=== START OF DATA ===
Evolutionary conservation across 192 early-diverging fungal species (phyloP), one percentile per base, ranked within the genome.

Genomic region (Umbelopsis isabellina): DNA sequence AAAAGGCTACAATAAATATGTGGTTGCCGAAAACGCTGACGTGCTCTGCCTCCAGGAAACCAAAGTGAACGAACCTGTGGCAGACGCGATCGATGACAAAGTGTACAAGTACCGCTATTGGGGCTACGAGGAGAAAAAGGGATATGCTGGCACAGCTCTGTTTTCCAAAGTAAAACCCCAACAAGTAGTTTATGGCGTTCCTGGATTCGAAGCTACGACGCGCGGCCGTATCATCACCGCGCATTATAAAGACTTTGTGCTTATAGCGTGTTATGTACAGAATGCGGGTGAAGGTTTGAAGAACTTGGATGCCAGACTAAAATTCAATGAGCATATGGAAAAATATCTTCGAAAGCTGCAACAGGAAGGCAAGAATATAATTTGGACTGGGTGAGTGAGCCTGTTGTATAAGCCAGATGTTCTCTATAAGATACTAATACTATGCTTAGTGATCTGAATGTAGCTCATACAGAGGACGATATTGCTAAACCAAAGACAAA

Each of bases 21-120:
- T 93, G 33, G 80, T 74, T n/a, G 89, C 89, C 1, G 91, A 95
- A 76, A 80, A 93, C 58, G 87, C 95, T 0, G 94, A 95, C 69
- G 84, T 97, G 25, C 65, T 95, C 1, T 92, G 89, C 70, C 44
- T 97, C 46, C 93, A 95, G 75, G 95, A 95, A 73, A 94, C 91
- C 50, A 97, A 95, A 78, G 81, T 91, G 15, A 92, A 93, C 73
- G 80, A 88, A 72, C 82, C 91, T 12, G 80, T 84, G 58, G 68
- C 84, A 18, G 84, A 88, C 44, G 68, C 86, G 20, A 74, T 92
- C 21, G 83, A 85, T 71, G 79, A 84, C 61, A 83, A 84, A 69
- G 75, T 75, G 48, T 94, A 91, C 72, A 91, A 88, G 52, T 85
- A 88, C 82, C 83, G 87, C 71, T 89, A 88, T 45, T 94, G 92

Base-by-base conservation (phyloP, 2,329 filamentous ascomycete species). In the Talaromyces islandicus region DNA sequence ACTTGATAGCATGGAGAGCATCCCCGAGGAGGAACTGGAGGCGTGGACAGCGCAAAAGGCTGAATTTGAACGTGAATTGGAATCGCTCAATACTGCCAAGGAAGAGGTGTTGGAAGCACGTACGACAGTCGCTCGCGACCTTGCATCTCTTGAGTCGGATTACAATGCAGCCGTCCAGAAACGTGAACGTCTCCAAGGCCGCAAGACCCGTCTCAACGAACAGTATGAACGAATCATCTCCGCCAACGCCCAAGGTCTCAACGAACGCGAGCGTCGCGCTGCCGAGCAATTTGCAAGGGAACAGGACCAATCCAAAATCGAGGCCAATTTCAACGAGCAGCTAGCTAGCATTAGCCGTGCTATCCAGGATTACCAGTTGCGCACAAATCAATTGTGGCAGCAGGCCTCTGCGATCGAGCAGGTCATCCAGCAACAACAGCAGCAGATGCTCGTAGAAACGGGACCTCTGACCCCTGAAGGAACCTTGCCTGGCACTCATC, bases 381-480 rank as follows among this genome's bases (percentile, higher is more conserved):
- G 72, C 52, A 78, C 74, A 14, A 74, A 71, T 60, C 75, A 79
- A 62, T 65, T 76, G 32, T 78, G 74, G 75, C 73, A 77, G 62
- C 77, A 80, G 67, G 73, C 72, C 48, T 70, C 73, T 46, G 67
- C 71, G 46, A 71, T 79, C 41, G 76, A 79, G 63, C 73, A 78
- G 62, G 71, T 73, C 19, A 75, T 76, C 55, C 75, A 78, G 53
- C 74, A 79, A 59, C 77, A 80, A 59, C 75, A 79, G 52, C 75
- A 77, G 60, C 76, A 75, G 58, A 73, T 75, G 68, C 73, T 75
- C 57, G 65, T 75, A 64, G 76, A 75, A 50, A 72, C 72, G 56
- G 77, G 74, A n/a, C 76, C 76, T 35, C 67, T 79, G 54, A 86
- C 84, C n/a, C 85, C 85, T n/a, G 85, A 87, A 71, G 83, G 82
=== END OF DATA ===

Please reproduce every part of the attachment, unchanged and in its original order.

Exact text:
Evolutionary conservation across 192 early-diverging fungal species (phyloP), one percentile per base, ranked within the genome.

Genomic region (Umbelopsis isabellina): DNA sequence AAAAGGCTACAATAAATATGTGGTTGCCGAAAACGCTGACGTGCTCTGCCTCCAGGAAACCAAAGTGAACGAACCTGTGGCAGACGCGATCGATGACAAAGTGTACAAGTACCGCTATTGGGGCTACGAGGAGAAAAAGGGATATGCTGGCACAGCTCTGTTTTCCAAAGTAAAACCCCAACAAGTAGTTTATGGCGTTCCTGGATTCGAAGCTACGACGCGCGGCCGTATCATCACCGCGCATTATAAAGACTTTGTGCTTATAGCGTGTTATGTACAGAATGCGGGTGAAGGTTTGAAGAACTTGGATGCCAGACTAAAATTCAATGAGCATATGGAAAAATATCTTCGAAAGCTGCAACAGGAAGGCAAGAATATAATTTGGACTGGGTGAGTGAGCCTGTTGTATAAGCCAGATGTTCTCTATAAGATACTAATACTATGCTTAGTGATCTGAATGTAGCTCATACAGAGGACGATATTGCTAAACCAAAGACAAA

Each of bases 21-120:
- T 93, G 33, G 80, T 74, T n/a, G 89, C 89, C 1, G 91, A 95
- A 76, A 80, A 93, C 58, G 87, C 95, T 0, G 94, A 95, C 69
- G 84, T 97, G 25, C 65, T 95, C 1, T 92, G 89, C 70, C 44
- T 97, C 46, C 93, A 95, G 75, G 95, A 95, A 73, A 94, C 91
- C 50, A 97, A 95, A 78, G 81, T 91, G 15, A 92, A 93, C 73
- G 80, A 88, A 72, C 82, C 91, T 12, G 80, T 84, G 58, G 68
- C 84, A 18, G 84, A 88, C 44, G 68, C 86, G 20, A 74, T 92
- C 21, G 83, A 85, T 71, G 79, A 84, C 61, A 83, A 84, A 69
- G 75, T 75, G 48, T 94, A 91, C 72, A 91, A 88, G 52, T 85
- A 88, C 82, C 83, G 87, C 71, T 89, A 88, T 45, T 94, G 92

Base-by-base conservation (phyloP, 2,329 filamentous ascomycete species). In the Talaromyces islandicus region DNA sequence ACTTGATAGCATGGAGAGCATCCCCGAGGAGGAACTGGAGGCGTGGACAGCGCAAAAGGCTGAATTTGAACGTGAATTGGAATCGCTCAATACTGCCAAGGAAGAGGTGTTGGAAGCACGTACGACAGTCGCTCGCGACCTTGCATCTCTTGAGTCGGATTACAATGCAGCCGTCCAGAAACGTGAACGTCTCCAAGGCCGCAAGACCCGTCTCAACGAACAGTATGAACGAATCATCTCCGCCAACGCCCAAGGTCTCAACGAACGCGAGCGTCGCGCTGCCGAGCAATTTGCAAGGGAACAGGACCAATCCAAAATCGAGGCCAATTTCAACGAGCAGCTAGCTAGCATTAGCCGTGCTATCCAGGATTACCAGTTGCGCACAAATCAATTGTGGCAGCAGGCCTCTGCGATCGAGCAGGTCATCCAGCAACAACAGCAGCAGATGCTCGTAGAAACGGGACCTCTGACCCCTGAAGGAACCTTGCCTGGCACTCATC, bases 381-480 rank as follows among this genome's bases (percentile, higher is more conserved):
- G 72, C 52, A 78, C 74, A 14, A 74, A 71, T 60, C 75, A 79
- A 62, T 65, T 76, G 32, T 78, G 74, G 75, C 73, A 77, G 62
- C 77, A 80, G 67, G 73, C 72, C 48, T 70, C 73, T 46, G 67
- C 71, G 46, A 71, T 79, C 41, G 76, A 79, G 63, C 73, A 78
- G 62, G 71, T 73, C 19, A 75, T 76, C 55, C 75, A 78, G 53
- C 74, A 79, A 59, C 77, A 80, A 59, C 75, A 79, G 52, C 75
- A 77, G 60, C 76, A 75, G 58, A 73, T 75, G 68, C 73, T 75
- C 57, G 65, T 75, A 64, G 76, A 75, A 50, A 72, C 72, G 56
- G 77, G 74, A n/a, C 76, C 76, T 35, C 67, T 79, G 54, A 86
- C 84, C n/a, C 85, C 85, T n/a, G 85, A 87, A 71, G 83, G 82